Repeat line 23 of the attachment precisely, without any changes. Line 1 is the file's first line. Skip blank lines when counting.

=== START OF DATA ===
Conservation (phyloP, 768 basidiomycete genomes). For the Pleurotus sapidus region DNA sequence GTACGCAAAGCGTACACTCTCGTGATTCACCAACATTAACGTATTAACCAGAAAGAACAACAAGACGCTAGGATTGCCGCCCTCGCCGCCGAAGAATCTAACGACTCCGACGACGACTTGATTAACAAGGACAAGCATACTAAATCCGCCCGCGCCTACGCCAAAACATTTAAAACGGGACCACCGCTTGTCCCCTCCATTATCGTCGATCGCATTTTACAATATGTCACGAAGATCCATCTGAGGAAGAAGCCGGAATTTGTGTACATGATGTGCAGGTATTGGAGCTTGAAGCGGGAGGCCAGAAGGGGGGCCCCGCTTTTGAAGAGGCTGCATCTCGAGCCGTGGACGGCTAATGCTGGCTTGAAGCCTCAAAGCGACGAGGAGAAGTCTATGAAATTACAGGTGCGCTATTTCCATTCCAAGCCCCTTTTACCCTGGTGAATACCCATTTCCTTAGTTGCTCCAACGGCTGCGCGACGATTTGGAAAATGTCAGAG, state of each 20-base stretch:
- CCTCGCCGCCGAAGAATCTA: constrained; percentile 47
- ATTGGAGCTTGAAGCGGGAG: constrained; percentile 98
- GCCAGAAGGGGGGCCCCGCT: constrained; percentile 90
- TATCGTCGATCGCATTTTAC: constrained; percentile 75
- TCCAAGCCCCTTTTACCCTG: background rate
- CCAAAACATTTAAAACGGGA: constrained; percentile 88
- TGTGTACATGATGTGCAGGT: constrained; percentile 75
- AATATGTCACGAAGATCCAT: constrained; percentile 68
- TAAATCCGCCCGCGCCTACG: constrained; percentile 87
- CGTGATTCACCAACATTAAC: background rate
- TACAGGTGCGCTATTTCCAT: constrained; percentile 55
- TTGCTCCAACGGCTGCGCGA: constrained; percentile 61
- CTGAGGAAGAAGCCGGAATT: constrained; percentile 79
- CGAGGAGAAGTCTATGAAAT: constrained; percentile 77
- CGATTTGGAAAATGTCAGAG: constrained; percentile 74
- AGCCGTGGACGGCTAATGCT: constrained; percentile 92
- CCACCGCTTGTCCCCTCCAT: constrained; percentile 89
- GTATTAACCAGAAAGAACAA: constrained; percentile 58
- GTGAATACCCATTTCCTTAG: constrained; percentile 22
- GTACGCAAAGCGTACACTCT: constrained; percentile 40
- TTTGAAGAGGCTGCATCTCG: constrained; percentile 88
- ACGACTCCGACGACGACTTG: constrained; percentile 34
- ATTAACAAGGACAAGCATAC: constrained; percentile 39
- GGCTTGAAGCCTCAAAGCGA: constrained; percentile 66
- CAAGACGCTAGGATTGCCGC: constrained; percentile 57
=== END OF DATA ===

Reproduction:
- ACGACTCCGACGACGACTTG: constrained; percentile 34